[ExI] old software fun

Mike Dougherty msd001 at gmail.com
Tue Jun 2 13:48:07 UTC 2015

On Tue, Jun 2, 2015 at 1:23 AM spike <spike66 at att.net> wrote:

> It has me thinking.  Back in the day, I thought how cool it would be to
> have
> a data logger at home, all the fun things I could measure and log.  Now I
> can have a handful of them.  So now my challenge is to get one which logs
> the old fashioned 0 to 5 volts, then I can set up my instrumentation to log
> whatever I want.
> I already have an application in mind: get a microphone, set up some op
> amps, filter it to center around 240 Hz or a bit higher.  A bee's wings
> sound to me like about third octave B.  (Hey, is that how bees got their
> name?  When they buzz around, it sounds like third B?)  Then we could rig
> it
> to trigger a data point whenever the microphone reached a threshold
> equivalent to a hovering bee 10 cm away.  Then if we could get those cheap
> enough, we could create a standard instrument for 20 bucks or so which
> would
> count bees.  That would be way easier and cheaper than anything else I have
> thought of.  Other bugs are different pitches, so we could band-pass filter
> the signal from about 230 to about 250 Hz.
> Alternative: just take data points every second with the microphone in the
> local bee playground, log the intensity of third B.
> Next I need to find a good cheap 0 to 5 volt data logger that plugs into a
> USB port.
> I can think of a buttload of cool applications around the home.
I wonder if video would be more useful data.  We're not very good at
processing sound (in general) compared with video.  No doubt you could
train an expert system ("deep learning" or whatever we call this flavor of
AI these days) how to detect bees from a video stream.  Instead of guessing
at the number of bees from a phased array of microphones for distances of
sound sources and cumulative intensity, it could count.  We might be able
to mine these streams for other insight we might not have otherwise had a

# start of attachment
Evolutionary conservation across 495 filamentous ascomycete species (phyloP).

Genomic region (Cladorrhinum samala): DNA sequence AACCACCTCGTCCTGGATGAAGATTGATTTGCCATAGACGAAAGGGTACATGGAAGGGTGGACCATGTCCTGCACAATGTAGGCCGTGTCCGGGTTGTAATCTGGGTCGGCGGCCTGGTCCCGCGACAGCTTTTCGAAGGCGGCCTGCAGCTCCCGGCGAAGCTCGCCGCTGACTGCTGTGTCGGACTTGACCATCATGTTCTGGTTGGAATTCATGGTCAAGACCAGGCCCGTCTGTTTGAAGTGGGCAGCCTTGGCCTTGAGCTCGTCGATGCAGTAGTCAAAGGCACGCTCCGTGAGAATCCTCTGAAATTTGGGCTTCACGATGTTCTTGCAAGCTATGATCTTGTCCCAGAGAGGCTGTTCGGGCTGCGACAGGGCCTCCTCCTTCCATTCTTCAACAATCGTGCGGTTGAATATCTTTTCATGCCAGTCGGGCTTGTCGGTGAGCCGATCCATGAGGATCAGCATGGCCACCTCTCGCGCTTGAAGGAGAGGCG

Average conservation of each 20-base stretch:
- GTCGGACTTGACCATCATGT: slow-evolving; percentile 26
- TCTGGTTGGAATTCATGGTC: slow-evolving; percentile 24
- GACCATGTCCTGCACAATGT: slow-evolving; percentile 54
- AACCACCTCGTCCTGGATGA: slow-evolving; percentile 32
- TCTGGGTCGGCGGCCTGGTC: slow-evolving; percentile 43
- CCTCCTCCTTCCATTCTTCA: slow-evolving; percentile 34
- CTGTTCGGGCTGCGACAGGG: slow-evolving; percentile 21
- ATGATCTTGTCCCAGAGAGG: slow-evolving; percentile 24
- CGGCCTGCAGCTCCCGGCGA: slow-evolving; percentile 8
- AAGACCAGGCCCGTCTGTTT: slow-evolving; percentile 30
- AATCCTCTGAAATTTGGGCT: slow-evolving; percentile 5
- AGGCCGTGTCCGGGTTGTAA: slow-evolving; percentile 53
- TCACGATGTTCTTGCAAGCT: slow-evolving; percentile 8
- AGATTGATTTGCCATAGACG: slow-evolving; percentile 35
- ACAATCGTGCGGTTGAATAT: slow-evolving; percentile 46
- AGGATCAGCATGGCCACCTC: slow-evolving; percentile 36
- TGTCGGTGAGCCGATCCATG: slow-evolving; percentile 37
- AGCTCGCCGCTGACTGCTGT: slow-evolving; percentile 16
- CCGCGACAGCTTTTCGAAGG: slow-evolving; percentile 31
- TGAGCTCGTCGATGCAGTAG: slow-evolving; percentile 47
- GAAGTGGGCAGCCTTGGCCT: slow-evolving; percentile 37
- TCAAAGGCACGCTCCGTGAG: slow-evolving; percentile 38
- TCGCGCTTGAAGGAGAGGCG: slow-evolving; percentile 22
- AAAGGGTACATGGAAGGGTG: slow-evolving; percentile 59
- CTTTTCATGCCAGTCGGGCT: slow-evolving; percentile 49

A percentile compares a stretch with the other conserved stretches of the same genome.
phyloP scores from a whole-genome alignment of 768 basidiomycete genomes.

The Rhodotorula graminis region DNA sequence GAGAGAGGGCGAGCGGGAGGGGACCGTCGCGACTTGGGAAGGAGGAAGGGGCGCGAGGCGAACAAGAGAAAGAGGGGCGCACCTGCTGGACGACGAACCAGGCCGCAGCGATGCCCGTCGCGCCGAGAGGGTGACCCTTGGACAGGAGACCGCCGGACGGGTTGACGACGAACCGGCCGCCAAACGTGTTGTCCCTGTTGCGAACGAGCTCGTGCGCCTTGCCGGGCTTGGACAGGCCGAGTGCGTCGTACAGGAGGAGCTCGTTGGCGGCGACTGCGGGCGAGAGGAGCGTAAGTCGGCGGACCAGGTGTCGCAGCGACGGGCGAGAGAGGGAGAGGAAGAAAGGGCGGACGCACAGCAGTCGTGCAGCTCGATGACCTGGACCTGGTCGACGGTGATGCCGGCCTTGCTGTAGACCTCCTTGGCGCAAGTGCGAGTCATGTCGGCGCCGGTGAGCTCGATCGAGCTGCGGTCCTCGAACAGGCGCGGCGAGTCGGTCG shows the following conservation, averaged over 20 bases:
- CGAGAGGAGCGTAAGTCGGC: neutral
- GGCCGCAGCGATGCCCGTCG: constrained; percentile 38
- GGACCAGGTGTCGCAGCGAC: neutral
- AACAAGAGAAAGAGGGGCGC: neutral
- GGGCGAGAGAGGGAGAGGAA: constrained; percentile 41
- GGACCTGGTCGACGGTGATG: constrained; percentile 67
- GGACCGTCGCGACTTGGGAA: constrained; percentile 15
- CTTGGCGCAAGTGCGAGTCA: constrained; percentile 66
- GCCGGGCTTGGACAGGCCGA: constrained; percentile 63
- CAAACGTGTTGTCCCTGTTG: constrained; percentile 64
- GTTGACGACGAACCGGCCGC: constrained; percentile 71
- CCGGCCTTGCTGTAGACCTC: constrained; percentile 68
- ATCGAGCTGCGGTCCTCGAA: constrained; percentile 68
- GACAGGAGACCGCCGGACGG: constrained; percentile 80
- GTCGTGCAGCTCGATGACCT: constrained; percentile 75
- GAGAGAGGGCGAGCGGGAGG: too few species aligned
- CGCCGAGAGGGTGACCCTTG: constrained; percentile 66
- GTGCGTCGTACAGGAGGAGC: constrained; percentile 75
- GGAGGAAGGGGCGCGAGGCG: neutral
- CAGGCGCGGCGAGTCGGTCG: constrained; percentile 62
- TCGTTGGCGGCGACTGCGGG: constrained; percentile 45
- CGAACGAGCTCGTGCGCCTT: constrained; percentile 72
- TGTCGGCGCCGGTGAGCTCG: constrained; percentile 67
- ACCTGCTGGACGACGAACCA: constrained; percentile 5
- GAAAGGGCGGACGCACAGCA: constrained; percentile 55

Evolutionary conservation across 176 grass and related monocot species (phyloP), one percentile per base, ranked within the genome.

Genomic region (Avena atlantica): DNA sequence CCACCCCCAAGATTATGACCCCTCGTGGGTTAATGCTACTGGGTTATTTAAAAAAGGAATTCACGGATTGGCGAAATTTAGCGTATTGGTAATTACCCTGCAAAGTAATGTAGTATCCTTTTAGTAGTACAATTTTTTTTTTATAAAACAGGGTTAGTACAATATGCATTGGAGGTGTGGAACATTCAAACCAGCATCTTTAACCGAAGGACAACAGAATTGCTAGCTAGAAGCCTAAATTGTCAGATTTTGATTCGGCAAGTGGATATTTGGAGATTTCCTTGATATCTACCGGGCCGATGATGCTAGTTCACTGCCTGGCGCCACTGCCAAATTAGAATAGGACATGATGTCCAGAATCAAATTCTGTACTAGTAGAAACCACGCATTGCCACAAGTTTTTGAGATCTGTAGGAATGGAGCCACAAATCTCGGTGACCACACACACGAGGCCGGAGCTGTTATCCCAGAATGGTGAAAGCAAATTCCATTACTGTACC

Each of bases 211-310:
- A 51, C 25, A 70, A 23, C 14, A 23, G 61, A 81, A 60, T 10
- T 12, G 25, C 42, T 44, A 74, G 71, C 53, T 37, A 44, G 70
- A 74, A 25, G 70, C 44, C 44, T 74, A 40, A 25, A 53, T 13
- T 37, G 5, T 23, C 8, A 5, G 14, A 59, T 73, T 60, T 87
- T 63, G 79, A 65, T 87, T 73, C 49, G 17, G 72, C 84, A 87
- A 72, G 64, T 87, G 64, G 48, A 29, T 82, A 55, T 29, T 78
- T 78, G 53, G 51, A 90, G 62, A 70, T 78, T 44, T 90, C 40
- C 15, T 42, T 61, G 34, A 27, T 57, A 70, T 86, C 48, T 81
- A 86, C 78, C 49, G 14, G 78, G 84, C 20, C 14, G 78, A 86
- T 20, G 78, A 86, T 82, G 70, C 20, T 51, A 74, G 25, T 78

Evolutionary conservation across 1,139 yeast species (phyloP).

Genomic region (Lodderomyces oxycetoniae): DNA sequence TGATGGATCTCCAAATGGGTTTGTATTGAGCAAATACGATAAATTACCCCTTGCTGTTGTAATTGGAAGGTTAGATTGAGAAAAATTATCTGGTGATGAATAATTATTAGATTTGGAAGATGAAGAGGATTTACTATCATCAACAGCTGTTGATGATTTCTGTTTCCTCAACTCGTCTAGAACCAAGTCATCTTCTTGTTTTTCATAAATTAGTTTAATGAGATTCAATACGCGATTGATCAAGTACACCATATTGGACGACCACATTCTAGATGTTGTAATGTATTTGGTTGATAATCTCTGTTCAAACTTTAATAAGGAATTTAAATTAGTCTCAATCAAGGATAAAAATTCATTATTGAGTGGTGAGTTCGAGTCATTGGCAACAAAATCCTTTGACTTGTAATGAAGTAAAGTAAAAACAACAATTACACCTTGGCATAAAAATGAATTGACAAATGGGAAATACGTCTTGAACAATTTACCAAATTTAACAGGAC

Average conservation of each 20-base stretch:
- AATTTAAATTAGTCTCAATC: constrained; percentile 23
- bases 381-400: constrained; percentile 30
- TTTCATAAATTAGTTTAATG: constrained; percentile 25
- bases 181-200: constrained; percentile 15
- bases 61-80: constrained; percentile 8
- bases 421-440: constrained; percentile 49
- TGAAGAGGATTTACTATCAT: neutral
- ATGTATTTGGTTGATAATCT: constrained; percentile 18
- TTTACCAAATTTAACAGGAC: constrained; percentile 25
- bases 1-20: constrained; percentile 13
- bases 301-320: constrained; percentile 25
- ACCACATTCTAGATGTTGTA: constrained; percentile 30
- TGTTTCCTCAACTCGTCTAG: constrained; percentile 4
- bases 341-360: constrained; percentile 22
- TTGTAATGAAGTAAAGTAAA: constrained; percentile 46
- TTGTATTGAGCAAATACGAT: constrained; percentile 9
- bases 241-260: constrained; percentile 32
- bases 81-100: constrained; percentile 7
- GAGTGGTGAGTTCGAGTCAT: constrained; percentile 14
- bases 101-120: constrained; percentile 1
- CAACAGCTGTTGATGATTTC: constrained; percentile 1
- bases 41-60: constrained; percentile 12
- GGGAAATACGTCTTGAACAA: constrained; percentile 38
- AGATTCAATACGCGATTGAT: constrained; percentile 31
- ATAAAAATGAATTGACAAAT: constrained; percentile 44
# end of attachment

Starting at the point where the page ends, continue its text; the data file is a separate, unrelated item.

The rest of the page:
preconceived test.  ex:  it might be interesting to see what other insects
are detected when bees are either plentiful or scarce.  (or for a better
example, imagine something else we didn't think of then also remove it from
the set of all possible things that might be relevant but unknown.)

To further nerdify this setup we have to include some way to gamify the
data with crowdsource interaction.  I imagine some sort of "bee keeping"
analogy where the gamer is tasked with tracking/tagging the activity of
visible bees across the spectrum of howevermany camera feeds we have per
location.  Leaderboard plus achievement/badges should be enough competition
to keep eyes-on for at least a while.  There might exist opportunities to
monetize by selling virtual billboard space in a foraging field overlay:
advertisers pay a fixed price to get on the board, then pay additional for
each bee that cross their adspace with the premise that our beekeepers are
actively tracking the bees through those overlays.  "hive mind" + "mind
share" = "hive mind share"    I guess the next step would be AR/VR so
everyone can experience full immersion into both the bee problem and bee

ok, so there's some ideas... feel free to implement.  :p
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